First published in Latin in 1741, The Journey of Niels Klim to the World Underground, with a new theory of the Earth and the History of the previously unknown Fifth Kingdom (Nicolai Klimii iter subterraneum, Novam Telluris theoriem ac Historiam Quintae Monarchiae adhuc nobis incognita exhibens) was quickly translated into a number of European languages. (The first English edition dates from 1742). As with Verne’s Voyage, the adventure begins with the descent into a cave, although here the hero falls through a hole into the subterranean world, discovering: “that the conjectures of those men are right who hold the Earth to be hollow, and that within the shell or outward crust there is another lesser globe, and another firmament adorned with lesser sun, stars, and planets”.

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Illustration showing Niels Klim with the tree-people of Potu, from the 1845 English edition of Niels Klim’s Journey Under the Ground

On the central planet, Klim discovers a happy and prosperous utopian land of intelligent, mobile trees. In his subsequent travels around the planet Klim encounters many bizarre varieties of intelligent trees, and each species forms a separate social grouping. It is these sections of the novel that have earned Klim a place in the history of utopia. But in the final sections of the work Holberg turns from utopia and social satire to fantasy: Klim is expelled from the utopian land of Potu to the underside of the earth’s crust which is inhabited by many other fantastic creatures, all of which — plant and animal species alike — are intelligent and gifted with speech; and then he discovers a race of human savages, who, of all the creatures of the subterranean world, “alone were barbarous and uncivilized”. Klim takes it upon himself to civilise them, and uses his knowledge to manufacture gunpowder and to conquer all of the countries of the firmament, becoming a tyrant — the “Alexander of the Subterranean world”. When his subjects eventually rebel, he is forced into flight and falls into the same hole through which he had previously fallen, thus returning to Norway.

The Journey of Niels Klim was widely known in the 19th century: the narrator of Edgar Allen Poe’s “The Fall of the House of Usher” includes the “Subterranean Voyage of Nicholas Klimm” among his readings, while the poet Thomas de Quincy began a translation of Klim sometime in the mid-1820s. Giacomo Casanova (better known for his Memoirs) wrote a lengthy subterranean utopia — L’Icosameron (1788) — in which he acknowledges the importance of Holberg’s novel; while Mary Shelly mentions in her diary that she read Klim as she was writing Frankenstein. Fictional settings inside the earth can be found throughout the 19th and 20th centuries — from Edgar Allen Poe’s “Ms. found in a Bottle” (1833) and his unfinished “Narrative of A. Gordon Pym” (1837), through to Edward Bulwer-Lytton’s The Coming Race (1871), Edgar Rice Burroughs’ Pellucidar novels, beginning with At the Earth’s Core (1922); and more recently there are authors like Raymond Bernard and William Read who continue to argue that the Earth is hollow.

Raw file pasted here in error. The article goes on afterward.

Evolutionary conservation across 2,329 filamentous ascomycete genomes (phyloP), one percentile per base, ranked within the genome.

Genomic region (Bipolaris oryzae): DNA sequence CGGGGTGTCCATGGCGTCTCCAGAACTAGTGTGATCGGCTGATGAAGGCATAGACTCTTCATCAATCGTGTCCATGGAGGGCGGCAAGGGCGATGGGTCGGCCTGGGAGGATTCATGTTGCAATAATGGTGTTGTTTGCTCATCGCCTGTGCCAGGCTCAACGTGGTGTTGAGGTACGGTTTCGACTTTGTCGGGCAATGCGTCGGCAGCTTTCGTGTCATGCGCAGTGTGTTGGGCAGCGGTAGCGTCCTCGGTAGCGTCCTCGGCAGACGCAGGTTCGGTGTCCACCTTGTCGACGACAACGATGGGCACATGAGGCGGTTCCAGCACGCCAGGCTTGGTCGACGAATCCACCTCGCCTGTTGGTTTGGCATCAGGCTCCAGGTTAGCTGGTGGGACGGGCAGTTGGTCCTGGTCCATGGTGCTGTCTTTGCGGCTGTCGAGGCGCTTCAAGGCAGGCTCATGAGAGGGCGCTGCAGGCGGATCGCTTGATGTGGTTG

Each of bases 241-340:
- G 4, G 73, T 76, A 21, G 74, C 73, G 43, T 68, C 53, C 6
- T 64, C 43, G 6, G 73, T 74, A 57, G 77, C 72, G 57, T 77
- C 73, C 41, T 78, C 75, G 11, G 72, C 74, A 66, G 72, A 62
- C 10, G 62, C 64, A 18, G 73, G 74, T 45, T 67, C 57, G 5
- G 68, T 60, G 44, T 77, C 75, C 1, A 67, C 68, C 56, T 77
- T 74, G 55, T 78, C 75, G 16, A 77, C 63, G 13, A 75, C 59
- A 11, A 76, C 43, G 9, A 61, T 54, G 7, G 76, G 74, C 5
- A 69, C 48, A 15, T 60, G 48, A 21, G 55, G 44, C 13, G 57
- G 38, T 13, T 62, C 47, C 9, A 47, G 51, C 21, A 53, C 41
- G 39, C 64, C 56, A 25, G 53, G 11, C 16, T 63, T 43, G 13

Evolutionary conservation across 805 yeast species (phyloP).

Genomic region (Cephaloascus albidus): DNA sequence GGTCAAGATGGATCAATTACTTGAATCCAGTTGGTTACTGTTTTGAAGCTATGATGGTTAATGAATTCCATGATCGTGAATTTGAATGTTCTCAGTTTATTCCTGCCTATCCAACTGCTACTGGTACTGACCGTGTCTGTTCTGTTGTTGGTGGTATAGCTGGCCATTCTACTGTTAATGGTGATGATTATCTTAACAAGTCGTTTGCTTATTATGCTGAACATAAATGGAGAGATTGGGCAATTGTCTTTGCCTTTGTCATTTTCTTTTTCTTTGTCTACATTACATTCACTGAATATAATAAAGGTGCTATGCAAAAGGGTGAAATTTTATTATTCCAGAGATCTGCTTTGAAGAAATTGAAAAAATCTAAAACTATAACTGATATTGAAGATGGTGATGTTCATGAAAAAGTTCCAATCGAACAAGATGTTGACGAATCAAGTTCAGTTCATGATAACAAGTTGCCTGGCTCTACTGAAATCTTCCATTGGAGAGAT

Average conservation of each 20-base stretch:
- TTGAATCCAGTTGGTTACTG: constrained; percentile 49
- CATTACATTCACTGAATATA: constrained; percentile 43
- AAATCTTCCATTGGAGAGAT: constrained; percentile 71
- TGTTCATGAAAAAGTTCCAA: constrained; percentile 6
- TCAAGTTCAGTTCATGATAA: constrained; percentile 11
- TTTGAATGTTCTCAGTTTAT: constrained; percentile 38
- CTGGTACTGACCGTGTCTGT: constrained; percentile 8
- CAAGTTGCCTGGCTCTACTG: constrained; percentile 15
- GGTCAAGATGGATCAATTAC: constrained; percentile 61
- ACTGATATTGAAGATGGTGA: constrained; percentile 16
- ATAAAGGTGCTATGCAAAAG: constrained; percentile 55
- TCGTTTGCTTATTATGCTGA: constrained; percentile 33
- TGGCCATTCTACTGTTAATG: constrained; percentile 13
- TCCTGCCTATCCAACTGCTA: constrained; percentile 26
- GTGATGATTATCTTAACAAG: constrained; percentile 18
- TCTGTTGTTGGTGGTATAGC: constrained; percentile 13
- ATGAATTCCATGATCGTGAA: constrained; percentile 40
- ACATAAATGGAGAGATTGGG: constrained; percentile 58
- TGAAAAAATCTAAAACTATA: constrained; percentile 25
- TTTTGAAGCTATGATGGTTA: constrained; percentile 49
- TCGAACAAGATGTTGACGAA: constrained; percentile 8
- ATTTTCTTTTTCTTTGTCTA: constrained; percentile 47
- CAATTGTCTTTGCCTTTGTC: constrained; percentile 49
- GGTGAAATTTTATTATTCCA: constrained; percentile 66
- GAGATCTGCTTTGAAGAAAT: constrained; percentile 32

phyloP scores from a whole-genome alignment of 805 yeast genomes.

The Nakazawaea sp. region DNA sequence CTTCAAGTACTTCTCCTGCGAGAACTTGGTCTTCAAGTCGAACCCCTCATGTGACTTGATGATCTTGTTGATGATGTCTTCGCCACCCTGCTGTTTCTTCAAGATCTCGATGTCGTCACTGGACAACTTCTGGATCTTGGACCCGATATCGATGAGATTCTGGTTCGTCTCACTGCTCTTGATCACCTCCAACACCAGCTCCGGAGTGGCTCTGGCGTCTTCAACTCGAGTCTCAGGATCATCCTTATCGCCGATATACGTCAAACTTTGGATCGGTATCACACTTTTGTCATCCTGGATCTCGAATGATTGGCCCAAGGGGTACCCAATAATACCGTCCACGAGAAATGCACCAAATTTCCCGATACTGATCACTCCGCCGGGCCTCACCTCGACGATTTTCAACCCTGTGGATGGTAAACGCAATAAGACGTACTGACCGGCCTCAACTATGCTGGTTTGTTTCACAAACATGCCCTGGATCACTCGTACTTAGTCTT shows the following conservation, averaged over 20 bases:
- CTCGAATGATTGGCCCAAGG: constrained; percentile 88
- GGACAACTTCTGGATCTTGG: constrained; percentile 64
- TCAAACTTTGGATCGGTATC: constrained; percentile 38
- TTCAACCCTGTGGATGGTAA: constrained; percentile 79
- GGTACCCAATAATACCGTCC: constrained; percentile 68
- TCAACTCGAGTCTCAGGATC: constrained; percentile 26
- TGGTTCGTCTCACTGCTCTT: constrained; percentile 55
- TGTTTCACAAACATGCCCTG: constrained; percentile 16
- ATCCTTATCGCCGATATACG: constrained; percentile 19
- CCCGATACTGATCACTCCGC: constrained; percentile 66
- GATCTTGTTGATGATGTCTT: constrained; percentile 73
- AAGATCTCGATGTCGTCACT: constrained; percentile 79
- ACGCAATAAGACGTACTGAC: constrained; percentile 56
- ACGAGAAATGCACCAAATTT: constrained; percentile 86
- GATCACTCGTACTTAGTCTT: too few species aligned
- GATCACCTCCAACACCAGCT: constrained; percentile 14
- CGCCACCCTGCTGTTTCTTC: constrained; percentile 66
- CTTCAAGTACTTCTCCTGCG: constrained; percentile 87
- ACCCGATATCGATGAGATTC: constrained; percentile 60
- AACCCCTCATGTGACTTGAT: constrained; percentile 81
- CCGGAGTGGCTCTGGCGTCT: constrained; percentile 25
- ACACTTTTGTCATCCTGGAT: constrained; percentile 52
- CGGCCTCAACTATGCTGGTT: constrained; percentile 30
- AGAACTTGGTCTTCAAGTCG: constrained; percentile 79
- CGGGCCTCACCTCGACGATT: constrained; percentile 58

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Illustration showing the tree-people of Potu pronouncing judgement on their dead king, as is their custom, from the 1845 English edition of Niels Klim’s Journey Under the Ground

Born in Bergen, Norway at the time of the Dano-Norwegian monarchy, Ludvig Holberg (1684–1754) is probably the most European of Scandinavian writers before Ibsen and certainly the best known; he is often referred to as the “father” of Danish and Norwegian literature. He was a writer, essayist, philosopher, historian and playwright who travelled extensively throughout Europe and is often credited as bringing the Enlightenment to the Nordic countries. In fact, the author of The Journey of Niels Klim was far better known for his “Introduction to Natural and International Law“ and his theatre (he has been described as the “Moliere of the North”). Like Jonathan Swift’s Gulliver’s Travels (1726), Klim is a combination of social satire, utopia and the fantastic. But Swift’s shipwrecked narrator is a much more familiar (and plausible) utopian narrative device than is Holberg’s imagination of a hollow earth. Holberg never explains who “those men . . . who hold the Earth to be hollow” are, and none of his critics have been able to identify them. As long as Holberg’s sources continue to be a mystery, The Journey of Niels Klim to the World Underground must be considered the first presentation of the idea of the hollow earth.

Peter Fitting is professor emeritus of French and Cinema Studies at the University of Toronto. His work has focused primarily on utopian fiction and on 20th century science fiction. In 2004 he published Subterranean Worlds: A Critical Anthology (Wesleyan UP). For more information on these topics and samples of his work see: The Society for Utopian Studies and Science Fiction Studies.

The text of this essay is published under a CC BY-SA license, see here for details.